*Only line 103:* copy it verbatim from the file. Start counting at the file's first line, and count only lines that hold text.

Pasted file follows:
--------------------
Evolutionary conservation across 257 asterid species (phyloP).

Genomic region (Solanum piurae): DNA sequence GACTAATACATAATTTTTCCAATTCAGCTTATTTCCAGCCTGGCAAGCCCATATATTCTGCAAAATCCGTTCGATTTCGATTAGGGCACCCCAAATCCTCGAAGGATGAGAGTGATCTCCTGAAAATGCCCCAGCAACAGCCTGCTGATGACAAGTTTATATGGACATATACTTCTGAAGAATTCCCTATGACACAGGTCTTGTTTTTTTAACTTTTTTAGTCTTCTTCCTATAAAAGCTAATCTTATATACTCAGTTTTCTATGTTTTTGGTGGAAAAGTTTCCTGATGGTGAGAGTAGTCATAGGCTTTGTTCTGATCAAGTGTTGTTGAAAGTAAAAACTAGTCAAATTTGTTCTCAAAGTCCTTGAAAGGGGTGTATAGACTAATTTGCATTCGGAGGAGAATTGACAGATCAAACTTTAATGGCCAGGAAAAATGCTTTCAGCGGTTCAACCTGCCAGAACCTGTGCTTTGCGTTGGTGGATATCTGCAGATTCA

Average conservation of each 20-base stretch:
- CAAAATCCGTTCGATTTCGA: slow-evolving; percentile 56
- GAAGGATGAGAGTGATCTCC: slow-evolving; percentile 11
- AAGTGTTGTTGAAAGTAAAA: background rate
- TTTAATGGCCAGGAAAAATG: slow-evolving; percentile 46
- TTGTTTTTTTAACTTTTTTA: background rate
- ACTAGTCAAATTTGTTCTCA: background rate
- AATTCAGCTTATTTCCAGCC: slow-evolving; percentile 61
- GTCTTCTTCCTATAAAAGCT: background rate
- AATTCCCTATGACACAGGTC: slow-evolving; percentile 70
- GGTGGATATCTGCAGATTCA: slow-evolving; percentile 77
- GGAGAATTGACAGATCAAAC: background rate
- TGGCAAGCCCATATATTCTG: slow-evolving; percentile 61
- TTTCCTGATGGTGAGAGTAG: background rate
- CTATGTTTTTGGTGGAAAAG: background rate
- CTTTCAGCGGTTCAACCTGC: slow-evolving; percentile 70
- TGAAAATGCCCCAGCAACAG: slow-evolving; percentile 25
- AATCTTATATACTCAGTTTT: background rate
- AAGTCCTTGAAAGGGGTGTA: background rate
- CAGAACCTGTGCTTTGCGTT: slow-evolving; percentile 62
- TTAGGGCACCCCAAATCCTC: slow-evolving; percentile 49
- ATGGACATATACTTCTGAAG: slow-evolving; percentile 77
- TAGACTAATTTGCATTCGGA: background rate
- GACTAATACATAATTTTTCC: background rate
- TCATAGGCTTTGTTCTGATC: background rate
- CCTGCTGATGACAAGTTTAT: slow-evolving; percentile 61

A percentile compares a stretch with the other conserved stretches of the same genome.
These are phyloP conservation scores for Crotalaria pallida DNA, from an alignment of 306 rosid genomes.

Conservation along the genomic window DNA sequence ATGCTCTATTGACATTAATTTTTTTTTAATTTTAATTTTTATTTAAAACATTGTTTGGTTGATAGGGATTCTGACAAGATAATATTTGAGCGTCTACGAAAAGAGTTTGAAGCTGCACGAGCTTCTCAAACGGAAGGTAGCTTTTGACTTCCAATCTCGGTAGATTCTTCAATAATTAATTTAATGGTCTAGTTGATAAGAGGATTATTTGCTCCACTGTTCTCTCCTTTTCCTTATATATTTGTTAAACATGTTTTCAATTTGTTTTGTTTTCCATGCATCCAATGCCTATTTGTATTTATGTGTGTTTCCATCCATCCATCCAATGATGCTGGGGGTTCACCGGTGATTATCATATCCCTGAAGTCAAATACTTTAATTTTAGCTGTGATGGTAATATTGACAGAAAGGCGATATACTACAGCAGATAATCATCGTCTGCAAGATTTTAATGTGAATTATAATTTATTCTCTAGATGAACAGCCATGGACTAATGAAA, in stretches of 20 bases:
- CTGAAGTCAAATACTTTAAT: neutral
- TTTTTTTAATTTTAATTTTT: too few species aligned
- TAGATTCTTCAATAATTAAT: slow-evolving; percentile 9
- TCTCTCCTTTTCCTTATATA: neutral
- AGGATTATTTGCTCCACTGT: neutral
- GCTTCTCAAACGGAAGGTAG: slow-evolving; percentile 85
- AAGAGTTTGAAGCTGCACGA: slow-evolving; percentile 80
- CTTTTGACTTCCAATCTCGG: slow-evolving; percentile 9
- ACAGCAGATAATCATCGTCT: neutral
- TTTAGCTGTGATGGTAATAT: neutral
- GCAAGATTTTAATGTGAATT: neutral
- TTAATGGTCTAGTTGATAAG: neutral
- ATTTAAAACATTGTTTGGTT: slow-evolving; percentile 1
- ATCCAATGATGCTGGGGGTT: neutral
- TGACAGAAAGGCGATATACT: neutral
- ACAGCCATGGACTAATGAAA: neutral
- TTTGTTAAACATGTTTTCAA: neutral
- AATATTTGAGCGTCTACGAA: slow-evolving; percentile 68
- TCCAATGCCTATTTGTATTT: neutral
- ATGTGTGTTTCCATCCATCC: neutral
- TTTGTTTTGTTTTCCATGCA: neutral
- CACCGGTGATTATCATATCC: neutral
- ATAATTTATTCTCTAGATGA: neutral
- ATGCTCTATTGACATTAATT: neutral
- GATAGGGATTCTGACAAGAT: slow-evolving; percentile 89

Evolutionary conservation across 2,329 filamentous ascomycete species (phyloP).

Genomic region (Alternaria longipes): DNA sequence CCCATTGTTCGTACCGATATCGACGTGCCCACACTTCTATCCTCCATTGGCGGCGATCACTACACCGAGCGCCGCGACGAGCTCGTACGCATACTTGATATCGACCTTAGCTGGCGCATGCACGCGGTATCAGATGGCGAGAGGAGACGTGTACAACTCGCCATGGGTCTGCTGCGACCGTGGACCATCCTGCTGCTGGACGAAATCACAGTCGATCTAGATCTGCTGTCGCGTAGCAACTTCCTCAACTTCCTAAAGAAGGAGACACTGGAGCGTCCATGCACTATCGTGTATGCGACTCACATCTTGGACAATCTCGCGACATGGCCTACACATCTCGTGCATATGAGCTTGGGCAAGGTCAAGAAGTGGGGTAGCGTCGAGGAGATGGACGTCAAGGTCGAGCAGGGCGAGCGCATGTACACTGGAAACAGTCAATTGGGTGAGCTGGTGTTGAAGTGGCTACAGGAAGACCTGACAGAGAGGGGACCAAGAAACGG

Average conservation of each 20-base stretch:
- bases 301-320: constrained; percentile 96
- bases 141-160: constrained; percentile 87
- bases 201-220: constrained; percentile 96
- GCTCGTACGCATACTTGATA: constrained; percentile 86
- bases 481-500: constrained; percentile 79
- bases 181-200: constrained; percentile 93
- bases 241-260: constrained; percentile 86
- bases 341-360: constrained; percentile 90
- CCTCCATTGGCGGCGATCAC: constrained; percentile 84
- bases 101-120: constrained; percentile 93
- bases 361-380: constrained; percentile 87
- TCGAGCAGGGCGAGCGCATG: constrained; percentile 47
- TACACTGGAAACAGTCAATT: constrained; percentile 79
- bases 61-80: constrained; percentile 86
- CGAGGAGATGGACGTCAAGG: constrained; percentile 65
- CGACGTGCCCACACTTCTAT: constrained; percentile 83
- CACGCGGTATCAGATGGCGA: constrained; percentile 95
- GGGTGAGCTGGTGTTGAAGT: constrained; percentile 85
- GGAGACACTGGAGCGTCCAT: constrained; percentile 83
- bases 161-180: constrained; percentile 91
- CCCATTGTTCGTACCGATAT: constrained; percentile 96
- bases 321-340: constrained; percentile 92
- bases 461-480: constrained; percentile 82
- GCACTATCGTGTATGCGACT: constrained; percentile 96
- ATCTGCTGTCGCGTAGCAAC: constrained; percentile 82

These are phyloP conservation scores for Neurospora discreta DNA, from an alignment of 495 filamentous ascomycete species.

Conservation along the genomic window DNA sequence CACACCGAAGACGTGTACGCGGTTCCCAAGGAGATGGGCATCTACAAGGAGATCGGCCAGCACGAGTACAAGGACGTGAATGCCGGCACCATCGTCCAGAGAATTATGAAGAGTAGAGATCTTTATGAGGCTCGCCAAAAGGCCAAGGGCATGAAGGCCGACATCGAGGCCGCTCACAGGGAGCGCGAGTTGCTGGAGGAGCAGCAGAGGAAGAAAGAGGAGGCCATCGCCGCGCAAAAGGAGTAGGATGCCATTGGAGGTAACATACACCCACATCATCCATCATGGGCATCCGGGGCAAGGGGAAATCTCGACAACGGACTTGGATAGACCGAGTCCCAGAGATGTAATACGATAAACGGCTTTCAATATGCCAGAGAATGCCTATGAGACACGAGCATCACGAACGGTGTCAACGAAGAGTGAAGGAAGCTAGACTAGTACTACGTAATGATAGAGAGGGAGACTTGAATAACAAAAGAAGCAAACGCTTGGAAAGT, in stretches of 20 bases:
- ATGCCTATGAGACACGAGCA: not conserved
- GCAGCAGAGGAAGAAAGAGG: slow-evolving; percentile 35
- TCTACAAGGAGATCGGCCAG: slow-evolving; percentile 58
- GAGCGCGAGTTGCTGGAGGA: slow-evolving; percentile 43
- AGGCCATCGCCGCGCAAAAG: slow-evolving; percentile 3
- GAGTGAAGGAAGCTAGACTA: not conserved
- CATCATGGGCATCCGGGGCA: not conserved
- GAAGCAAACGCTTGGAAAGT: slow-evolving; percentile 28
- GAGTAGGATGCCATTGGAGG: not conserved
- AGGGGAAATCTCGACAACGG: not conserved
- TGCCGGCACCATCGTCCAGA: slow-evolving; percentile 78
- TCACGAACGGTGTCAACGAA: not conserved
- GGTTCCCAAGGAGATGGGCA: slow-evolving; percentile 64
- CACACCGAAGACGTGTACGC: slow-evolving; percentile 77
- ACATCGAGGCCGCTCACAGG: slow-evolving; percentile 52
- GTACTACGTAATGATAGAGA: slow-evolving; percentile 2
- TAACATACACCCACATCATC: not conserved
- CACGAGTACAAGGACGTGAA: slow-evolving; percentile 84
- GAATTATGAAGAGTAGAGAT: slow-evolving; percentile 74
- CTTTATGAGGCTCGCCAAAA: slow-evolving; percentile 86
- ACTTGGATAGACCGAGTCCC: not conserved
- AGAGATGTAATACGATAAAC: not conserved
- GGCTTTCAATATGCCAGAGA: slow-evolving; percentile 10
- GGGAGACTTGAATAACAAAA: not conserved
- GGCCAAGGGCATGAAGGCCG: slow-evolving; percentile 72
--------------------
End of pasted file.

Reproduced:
- TAACATACACCCACATCATC: not conserved